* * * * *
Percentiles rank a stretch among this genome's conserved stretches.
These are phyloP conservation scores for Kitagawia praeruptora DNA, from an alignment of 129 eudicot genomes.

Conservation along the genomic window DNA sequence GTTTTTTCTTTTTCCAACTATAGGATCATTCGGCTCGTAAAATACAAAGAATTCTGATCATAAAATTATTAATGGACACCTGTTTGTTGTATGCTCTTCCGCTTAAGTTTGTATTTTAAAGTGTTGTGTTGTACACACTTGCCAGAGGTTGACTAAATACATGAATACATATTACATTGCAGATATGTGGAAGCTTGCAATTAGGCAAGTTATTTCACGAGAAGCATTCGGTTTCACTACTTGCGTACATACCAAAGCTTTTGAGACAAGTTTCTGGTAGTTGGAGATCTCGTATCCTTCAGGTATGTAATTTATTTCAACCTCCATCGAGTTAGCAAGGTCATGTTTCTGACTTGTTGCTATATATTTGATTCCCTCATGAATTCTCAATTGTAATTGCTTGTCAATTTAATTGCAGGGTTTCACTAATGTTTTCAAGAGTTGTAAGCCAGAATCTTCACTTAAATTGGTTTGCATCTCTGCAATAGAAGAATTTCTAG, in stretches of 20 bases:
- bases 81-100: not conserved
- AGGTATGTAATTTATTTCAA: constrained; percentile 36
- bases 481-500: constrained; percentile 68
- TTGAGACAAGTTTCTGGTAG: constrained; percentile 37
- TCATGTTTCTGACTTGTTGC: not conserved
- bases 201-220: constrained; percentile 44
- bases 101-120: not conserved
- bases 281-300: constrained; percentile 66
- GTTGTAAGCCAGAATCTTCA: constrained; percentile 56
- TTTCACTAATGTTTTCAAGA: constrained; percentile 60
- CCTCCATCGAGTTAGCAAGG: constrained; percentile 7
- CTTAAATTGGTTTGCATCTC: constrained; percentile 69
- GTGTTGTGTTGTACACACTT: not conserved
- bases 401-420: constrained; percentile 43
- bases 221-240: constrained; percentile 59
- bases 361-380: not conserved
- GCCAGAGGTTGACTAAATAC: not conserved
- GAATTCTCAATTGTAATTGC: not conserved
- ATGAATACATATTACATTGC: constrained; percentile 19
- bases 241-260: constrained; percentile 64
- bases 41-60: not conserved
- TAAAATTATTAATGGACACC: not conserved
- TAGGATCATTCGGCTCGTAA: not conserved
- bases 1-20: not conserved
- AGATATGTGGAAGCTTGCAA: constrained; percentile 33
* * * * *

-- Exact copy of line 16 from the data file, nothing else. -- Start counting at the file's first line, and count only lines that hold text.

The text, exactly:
- GTGTTGTGTTGTACACACTT: not conserved